The Alexandria City Council unanimously approved a developer's $10 million plan last night to add a restaurant, a gourmet food market and a building with shops and offices to the Torpedo Factory complex on the Potomac River waterfront.

The approval gives the go-ahead to the final phase of the $50 million Torpedo Factory project that is turning the decaying World War I buildings, where torpedoes were once manufactured, into the city's number one tourist attraction.

"It's the centerpiece of our waterfront development," said Mayor James P. Moran Jr. about the arts, office and restaurant complex in the two waterfront blocks between King and Queen streets.

A restaurant designed as a turn-of-the-century boat club, a one-story, 7,100-square-foot gourmet market offering seafood and health and ethnic foods, and a three-story mixed-use retail building should be completed within two years, according to the plan.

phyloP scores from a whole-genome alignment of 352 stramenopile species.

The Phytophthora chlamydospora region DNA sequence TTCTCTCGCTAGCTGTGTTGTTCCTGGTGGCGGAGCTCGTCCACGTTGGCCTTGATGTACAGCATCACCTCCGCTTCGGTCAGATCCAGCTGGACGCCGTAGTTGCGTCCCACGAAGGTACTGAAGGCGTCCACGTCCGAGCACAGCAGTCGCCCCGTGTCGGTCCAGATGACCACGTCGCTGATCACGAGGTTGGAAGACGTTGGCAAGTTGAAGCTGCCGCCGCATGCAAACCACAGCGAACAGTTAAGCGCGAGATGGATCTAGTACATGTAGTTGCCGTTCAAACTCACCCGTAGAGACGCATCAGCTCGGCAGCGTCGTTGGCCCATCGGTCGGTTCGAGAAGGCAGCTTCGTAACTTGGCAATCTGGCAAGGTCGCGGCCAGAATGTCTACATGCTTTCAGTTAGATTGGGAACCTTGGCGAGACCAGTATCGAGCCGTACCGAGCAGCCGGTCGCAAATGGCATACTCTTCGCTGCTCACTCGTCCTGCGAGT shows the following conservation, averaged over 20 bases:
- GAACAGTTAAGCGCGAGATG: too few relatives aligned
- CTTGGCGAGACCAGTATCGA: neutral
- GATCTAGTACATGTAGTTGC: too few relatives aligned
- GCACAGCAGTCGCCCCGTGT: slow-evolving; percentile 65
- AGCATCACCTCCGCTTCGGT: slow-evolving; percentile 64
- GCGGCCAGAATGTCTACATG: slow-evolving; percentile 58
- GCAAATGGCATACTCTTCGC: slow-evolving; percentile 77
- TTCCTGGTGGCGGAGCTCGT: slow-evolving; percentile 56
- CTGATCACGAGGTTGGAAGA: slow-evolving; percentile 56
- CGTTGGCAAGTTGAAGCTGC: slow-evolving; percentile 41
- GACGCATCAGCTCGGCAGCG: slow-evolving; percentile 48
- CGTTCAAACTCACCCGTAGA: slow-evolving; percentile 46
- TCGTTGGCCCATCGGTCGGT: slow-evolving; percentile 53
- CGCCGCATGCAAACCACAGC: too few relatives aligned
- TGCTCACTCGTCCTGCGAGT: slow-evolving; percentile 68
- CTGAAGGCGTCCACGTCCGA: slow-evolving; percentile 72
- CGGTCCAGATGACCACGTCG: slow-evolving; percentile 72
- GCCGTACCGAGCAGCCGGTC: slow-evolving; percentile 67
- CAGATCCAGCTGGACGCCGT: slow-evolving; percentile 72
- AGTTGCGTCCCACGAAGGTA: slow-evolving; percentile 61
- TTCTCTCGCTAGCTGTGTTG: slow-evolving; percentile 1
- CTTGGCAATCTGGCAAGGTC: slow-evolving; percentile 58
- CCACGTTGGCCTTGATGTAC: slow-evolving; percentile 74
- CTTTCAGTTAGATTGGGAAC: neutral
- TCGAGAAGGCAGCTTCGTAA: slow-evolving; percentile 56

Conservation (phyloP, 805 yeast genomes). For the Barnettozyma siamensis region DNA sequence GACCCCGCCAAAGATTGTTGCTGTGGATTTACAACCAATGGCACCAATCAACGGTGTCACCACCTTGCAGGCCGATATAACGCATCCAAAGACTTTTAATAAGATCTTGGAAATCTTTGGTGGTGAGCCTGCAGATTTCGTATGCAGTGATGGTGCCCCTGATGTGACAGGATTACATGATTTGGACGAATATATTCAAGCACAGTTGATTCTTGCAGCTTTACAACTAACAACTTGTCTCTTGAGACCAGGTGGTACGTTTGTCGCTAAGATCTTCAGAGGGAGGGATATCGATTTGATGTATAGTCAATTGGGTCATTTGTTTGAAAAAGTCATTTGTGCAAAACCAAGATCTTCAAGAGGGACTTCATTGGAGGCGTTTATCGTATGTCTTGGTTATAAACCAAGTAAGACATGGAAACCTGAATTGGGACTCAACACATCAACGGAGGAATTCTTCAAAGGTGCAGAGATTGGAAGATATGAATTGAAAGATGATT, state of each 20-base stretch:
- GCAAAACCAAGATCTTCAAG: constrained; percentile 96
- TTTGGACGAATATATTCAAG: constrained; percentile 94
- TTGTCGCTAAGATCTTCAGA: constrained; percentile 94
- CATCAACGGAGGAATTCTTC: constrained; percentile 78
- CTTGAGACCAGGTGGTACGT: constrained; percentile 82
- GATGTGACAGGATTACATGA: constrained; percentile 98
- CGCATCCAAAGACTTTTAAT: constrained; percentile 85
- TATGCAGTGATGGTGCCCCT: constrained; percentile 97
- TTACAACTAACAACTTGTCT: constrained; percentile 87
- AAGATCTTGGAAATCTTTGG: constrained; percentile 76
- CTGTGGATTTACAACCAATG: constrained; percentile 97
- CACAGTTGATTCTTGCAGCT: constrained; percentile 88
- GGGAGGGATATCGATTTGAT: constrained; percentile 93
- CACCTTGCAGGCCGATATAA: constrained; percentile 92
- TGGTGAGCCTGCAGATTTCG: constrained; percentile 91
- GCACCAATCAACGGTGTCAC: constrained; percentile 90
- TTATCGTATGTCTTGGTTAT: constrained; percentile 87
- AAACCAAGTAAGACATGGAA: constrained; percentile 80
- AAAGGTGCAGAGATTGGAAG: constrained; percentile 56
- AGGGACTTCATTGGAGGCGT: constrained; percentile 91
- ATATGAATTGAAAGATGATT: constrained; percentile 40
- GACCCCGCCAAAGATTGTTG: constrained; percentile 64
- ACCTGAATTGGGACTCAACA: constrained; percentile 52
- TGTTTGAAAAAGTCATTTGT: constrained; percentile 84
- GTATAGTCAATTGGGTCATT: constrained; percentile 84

The developer, Realco International Inc., agreed to lease the property from the city for $96,000 a year for 60 years beginning in 1988 or when the project is complete.

Eugene F. Daly, Realco's project manager, described the development as "a festival marketplace, similar to but on a smaller scale than Baltimore's Harborplace and Boston's Quincy Market."

In 1982, Realco, a New Jersey-based firm, began renovating the shut-down World War I buildings and rebuilt an arts center to showcase local artists' work. The pottery, painting and crafts center, together with accompanying offices, shops and pedestrian piers jutting into the Potomac, attract 600,000 visitors a year, according to city estimates.